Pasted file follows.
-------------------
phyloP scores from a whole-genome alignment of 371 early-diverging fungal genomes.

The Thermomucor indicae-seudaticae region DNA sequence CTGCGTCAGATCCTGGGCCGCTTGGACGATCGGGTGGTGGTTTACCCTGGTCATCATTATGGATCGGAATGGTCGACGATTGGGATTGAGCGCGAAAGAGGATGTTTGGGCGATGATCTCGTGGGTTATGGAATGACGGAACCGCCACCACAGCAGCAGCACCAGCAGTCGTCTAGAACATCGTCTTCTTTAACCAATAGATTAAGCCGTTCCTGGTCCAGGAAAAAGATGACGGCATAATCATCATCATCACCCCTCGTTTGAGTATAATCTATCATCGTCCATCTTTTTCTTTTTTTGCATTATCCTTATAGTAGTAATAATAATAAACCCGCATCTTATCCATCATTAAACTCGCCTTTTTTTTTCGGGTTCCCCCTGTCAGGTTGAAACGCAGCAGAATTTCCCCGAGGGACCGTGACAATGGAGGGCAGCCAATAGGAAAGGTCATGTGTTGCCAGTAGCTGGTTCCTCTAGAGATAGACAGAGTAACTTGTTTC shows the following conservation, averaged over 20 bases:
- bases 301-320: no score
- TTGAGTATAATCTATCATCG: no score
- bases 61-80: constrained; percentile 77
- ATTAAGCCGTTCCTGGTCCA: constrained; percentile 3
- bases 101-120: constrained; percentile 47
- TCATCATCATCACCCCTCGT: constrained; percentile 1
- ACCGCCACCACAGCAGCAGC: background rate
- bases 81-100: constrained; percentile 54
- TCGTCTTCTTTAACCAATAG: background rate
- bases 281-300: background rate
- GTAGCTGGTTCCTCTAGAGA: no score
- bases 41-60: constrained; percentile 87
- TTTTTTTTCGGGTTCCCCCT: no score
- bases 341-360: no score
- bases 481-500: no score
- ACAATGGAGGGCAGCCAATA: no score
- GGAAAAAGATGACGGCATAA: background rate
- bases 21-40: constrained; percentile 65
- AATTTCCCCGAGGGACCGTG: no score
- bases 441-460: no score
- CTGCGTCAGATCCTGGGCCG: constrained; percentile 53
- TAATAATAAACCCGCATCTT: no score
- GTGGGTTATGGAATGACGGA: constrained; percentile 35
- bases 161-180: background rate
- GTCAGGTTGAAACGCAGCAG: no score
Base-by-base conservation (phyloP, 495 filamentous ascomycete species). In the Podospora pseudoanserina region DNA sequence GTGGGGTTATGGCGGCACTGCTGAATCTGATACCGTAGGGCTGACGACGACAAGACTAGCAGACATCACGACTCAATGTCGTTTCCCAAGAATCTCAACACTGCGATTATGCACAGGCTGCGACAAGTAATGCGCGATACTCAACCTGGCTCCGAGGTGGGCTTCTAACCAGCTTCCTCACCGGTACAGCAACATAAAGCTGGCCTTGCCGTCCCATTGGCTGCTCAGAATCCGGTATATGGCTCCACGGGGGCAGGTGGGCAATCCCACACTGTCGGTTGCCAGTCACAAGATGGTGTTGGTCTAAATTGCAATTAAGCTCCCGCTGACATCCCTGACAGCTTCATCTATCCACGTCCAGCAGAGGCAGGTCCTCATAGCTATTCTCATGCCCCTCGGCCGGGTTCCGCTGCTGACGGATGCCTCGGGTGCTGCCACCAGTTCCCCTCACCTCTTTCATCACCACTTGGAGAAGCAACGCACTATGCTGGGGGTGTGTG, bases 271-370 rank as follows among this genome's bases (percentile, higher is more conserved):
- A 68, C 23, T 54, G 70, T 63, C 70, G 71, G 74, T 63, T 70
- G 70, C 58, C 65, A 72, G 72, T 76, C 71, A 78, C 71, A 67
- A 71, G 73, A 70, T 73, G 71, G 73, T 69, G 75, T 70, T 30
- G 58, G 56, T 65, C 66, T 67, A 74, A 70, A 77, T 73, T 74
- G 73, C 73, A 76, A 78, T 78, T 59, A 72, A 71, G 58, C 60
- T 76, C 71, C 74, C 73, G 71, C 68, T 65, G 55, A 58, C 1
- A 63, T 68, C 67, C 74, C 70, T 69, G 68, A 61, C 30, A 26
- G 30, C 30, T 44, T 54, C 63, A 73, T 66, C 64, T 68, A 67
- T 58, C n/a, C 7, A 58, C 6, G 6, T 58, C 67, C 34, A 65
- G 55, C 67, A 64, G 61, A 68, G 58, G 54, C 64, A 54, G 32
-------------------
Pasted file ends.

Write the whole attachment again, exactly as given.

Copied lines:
phyloP scores from a whole-genome alignment of 371 early-diverging fungal genomes.

The Thermomucor indicae-seudaticae region DNA sequence CTGCGTCAGATCCTGGGCCGCTTGGACGATCGGGTGGTGGTTTACCCTGGTCATCATTATGGATCGGAATGGTCGACGATTGGGATTGAGCGCGAAAGAGGATGTTTGGGCGATGATCTCGTGGGTTATGGAATGACGGAACCGCCACCACAGCAGCAGCACCAGCAGTCGTCTAGAACATCGTCTTCTTTAACCAATAGATTAAGCCGTTCCTGGTCCAGGAAAAAGATGACGGCATAATCATCATCATCACCCCTCGTTTGAGTATAATCTATCATCGTCCATCTTTTTCTTTTTTTGCATTATCCTTATAGTAGTAATAATAATAAACCCGCATCTTATCCATCATTAAACTCGCCTTTTTTTTTCGGGTTCCCCCTGTCAGGTTGAAACGCAGCAGAATTTCCCCGAGGGACCGTGACAATGGAGGGCAGCCAATAGGAAAGGTCATGTGTTGCCAGTAGCTGGTTCCTCTAGAGATAGACAGAGTAACTTGTTTC shows the following conservation, averaged over 20 bases:
- bases 301-320: no score
- TTGAGTATAATCTATCATCG: no score
- bases 61-80: constrained; percentile 77
- ATTAAGCCGTTCCTGGTCCA: constrained; percentile 3
- bases 101-120: constrained; percentile 47
- TCATCATCATCACCCCTCGT: constrained; percentile 1
- ACCGCCACCACAGCAGCAGC: background rate
- bases 81-100: constrained; percentile 54
- TCGTCTTCTTTAACCAATAG: background rate
- bases 281-300: background rate
- GTAGCTGGTTCCTCTAGAGA: no score
- bases 41-60: constrained; percentile 87
- TTTTTTTTCGGGTTCCCCCT: no score
- bases 341-360: no score
- bases 481-500: no score
- ACAATGGAGGGCAGCCAATA: no score
- GGAAAAAGATGACGGCATAA: background rate
- bases 21-40: constrained; percentile 65
- AATTTCCCCGAGGGACCGTG: no score
- bases 441-460: no score
- CTGCGTCAGATCCTGGGCCG: constrained; percentile 53
- TAATAATAAACCCGCATCTT: no score
- GTGGGTTATGGAATGACGGA: constrained; percentile 35
- bases 161-180: background rate
- GTCAGGTTGAAACGCAGCAG: no score
Base-by-base conservation (phyloP, 495 filamentous ascomycete species). In the Podospora pseudoanserina region DNA sequence GTGGGGTTATGGCGGCACTGCTGAATCTGATACCGTAGGGCTGACGACGACAAGACTAGCAGACATCACGACTCAATGTCGTTTCCCAAGAATCTCAACACTGCGATTATGCACAGGCTGCGACAAGTAATGCGCGATACTCAACCTGGCTCCGAGGTGGGCTTCTAACCAGCTTCCTCACCGGTACAGCAACATAAAGCTGGCCTTGCCGTCCCATTGGCTGCTCAGAATCCGGTATATGGCTCCACGGGGGCAGGTGGGCAATCCCACACTGTCGGTTGCCAGTCACAAGATGGTGTTGGTCTAAATTGCAATTAAGCTCCCGCTGACATCCCTGACAGCTTCATCTATCCACGTCCAGCAGAGGCAGGTCCTCATAGCTATTCTCATGCCCCTCGGCCGGGTTCCGCTGCTGACGGATGCCTCGGGTGCTGCCACCAGTTCCCCTCACCTCTTTCATCACCACTTGGAGAAGCAACGCACTATGCTGGGGGTGTGTG, bases 271-370 rank as follows among this genome's bases (percentile, higher is more conserved):
- A 68, C 23, T 54, G 70, T 63, C 70, G 71, G 74, T 63, T 70
- G 70, C 58, C 65, A 72, G 72, T 76, C 71, A 78, C 71, A 67
- A 71, G 73, A 70, T 73, G 71, G 73, T 69, G 75, T 70, T 30
- G 58, G 56, T 65, C 66, T 67, A 74, A 70, A 77, T 73, T 74
- G 73, C 73, A 76, A 78, T 78, T 59, A 72, A 71, G 58, C 60
- T 76, C 71, C 74, C 73, G 71, C 68, T 65, G 55, A 58, C 1
- A 63, T 68, C 67, C 74, C 70, T 69, G 68, A 61, C 30, A 26
- G 30, C 30, T 44, T 54, C 63, A 73, T 66, C 64, T 68, A 67
- T 58, C n/a, C 7, A 58, C 6, G 6, T 58, C 67, C 34, A 65
- G 55, C 67, A 64, G 61, A 68, G 58, G 54, C 64, A 54, G 32